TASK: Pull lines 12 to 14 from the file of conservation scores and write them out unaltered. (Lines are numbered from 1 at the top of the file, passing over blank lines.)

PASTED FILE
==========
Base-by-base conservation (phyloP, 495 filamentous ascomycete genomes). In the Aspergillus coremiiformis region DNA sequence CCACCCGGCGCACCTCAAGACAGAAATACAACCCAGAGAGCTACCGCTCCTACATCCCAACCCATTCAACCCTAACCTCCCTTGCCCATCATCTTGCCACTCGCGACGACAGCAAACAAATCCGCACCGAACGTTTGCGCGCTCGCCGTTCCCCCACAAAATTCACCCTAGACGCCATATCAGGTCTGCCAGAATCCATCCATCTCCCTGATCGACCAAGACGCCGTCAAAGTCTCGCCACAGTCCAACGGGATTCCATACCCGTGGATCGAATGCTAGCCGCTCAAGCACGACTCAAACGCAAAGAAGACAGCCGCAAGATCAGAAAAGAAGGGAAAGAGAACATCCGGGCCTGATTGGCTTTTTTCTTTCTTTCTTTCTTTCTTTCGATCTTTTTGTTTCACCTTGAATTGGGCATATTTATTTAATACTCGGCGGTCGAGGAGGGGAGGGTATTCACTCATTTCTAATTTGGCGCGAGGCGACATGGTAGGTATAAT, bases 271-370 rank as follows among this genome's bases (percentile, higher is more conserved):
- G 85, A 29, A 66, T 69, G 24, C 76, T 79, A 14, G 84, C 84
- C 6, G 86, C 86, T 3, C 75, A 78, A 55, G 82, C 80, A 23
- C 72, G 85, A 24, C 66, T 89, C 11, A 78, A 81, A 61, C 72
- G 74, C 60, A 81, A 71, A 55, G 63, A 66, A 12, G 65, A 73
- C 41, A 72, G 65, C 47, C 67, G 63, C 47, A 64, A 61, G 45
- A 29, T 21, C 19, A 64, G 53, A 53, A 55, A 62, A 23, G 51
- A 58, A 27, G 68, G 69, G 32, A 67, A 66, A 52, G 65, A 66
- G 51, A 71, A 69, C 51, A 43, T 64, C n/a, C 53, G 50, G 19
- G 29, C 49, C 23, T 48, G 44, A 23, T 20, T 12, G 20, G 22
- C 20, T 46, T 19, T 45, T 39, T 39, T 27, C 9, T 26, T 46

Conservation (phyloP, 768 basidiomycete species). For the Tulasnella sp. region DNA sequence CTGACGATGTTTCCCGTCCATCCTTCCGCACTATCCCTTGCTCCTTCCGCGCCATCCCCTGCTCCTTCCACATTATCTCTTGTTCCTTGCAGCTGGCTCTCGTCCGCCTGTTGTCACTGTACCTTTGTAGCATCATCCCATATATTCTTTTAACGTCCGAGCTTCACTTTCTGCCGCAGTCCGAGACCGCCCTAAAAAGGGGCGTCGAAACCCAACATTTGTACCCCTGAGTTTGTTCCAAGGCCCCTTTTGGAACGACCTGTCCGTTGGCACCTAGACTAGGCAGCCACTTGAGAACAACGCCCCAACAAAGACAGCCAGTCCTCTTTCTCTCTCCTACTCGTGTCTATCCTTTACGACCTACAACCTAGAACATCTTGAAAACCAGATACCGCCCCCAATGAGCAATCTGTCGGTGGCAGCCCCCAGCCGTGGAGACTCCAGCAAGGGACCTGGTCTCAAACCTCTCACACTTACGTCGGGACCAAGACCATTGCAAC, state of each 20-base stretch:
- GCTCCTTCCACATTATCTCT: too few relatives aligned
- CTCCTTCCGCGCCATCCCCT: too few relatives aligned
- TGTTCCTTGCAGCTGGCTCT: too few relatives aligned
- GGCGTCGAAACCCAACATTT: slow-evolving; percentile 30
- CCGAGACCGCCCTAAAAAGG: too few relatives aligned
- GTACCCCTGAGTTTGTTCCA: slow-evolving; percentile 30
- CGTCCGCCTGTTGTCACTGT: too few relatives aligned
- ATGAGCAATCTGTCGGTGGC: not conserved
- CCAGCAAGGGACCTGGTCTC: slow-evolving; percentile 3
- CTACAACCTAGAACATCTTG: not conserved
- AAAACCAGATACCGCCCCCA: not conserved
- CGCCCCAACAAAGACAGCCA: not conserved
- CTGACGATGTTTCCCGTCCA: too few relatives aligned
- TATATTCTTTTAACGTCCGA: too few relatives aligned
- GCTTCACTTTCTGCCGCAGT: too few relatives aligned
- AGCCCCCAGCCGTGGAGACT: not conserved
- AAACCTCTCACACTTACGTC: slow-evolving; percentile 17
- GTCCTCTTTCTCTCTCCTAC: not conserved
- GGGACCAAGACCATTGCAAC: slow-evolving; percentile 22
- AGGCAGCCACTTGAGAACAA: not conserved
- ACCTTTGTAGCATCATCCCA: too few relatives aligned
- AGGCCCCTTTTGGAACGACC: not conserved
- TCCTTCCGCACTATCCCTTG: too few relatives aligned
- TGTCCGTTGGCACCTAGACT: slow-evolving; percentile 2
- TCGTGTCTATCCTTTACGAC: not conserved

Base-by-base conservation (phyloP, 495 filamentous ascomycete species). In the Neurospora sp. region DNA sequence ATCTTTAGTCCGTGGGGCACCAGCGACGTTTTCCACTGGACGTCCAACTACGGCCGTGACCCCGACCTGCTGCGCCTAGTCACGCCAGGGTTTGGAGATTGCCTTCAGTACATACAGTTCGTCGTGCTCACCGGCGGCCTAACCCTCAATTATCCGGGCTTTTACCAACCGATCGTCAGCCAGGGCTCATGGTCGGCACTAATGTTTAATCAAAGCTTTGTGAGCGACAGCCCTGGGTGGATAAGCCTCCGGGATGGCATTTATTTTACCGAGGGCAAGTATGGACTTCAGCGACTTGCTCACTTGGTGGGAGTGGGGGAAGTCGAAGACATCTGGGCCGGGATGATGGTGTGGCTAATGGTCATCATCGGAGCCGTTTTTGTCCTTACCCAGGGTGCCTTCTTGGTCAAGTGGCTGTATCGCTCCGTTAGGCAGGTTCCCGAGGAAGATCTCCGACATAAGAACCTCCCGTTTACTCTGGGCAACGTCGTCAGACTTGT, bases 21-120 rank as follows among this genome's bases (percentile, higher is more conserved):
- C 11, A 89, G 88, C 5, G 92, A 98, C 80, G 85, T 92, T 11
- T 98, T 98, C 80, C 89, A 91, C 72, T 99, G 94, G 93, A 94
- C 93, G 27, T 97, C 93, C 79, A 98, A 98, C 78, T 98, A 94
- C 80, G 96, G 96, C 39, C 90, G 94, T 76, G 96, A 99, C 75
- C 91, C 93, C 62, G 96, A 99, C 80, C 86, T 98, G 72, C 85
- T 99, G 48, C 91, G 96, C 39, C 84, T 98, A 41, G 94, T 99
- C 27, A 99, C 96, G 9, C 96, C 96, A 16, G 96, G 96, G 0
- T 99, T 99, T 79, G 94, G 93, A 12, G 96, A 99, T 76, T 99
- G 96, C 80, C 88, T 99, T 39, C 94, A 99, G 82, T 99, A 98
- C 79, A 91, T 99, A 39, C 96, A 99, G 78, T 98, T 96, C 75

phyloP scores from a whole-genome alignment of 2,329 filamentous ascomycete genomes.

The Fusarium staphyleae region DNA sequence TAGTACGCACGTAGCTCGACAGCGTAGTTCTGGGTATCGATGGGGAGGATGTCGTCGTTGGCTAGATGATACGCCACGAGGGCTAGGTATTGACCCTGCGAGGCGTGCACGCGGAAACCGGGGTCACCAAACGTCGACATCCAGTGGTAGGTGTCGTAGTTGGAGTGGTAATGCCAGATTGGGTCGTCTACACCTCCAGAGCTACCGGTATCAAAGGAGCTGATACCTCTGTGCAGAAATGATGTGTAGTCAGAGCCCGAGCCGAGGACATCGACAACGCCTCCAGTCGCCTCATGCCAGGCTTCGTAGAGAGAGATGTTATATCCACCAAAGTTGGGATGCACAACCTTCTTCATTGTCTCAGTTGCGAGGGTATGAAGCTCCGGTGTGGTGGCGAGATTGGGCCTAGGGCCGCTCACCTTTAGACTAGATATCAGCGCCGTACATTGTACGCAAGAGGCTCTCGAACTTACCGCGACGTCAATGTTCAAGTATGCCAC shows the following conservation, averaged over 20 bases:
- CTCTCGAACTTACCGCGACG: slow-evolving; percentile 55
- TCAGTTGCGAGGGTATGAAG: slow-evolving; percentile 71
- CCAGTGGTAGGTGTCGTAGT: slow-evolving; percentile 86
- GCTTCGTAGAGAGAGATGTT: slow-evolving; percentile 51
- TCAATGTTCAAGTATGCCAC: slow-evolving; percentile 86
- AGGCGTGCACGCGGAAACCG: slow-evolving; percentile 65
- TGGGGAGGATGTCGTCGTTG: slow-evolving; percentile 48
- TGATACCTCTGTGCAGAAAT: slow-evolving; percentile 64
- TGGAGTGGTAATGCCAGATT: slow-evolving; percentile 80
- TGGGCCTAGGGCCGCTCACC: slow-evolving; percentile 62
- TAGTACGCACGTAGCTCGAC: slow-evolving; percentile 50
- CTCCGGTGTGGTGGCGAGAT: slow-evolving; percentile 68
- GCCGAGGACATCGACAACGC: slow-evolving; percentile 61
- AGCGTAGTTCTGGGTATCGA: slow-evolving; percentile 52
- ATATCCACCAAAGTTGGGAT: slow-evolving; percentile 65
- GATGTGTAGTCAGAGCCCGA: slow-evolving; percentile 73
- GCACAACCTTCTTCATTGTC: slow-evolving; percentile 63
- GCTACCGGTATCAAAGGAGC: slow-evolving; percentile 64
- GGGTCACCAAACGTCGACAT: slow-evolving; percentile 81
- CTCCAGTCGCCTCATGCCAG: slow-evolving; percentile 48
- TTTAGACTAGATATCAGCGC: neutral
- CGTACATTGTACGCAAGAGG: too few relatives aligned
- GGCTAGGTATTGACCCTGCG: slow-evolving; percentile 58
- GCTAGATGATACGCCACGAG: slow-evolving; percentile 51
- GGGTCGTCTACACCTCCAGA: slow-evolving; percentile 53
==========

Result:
Conservation (phyloP, 768 basidiomycete species). For the Tulasnella sp. region DNA sequence CTGACGATGTTTCCCGTCCATCCTTCCGCACTATCCCTTGCTCCTTCCGCGCCATCCCCTGCTCCTTCCACATTATCTCTTGTTCCTTGCAGCTGGCTCTCGTCCGCCTGTTGTCACTGTACCTTTGTAGCATCATCCCATATATTCTTTTAACGTCCGAGCTTCACTTTCTGCCGCAGTCCGAGACCGCCCTAAAAAGGGGCGTCGAAACCCAACATTTGTACCCCTGAGTTTGTTCCAAGGCCCCTTTTGGAACGACCTGTCCGTTGGCACCTAGACTAGGCAGCCACTTGAGAACAACGCCCCAACAAAGACAGCCAGTCCTCTTTCTCTCTCCTACTCGTGTCTATCCTTTACGACCTACAACCTAGAACATCTTGAAAACCAGATACCGCCCCCAATGAGCAATCTGTCGGTGGCAGCCCCCAGCCGTGGAGACTCCAGCAAGGGACCTGGTCTCAAACCTCTCACACTTACGTCGGGACCAAGACCATTGCAAC, state of each 20-base stretch:
- GCTCCTTCCACATTATCTCT: too few relatives aligned
- CTCCTTCCGCGCCATCCCCT: too few relatives aligned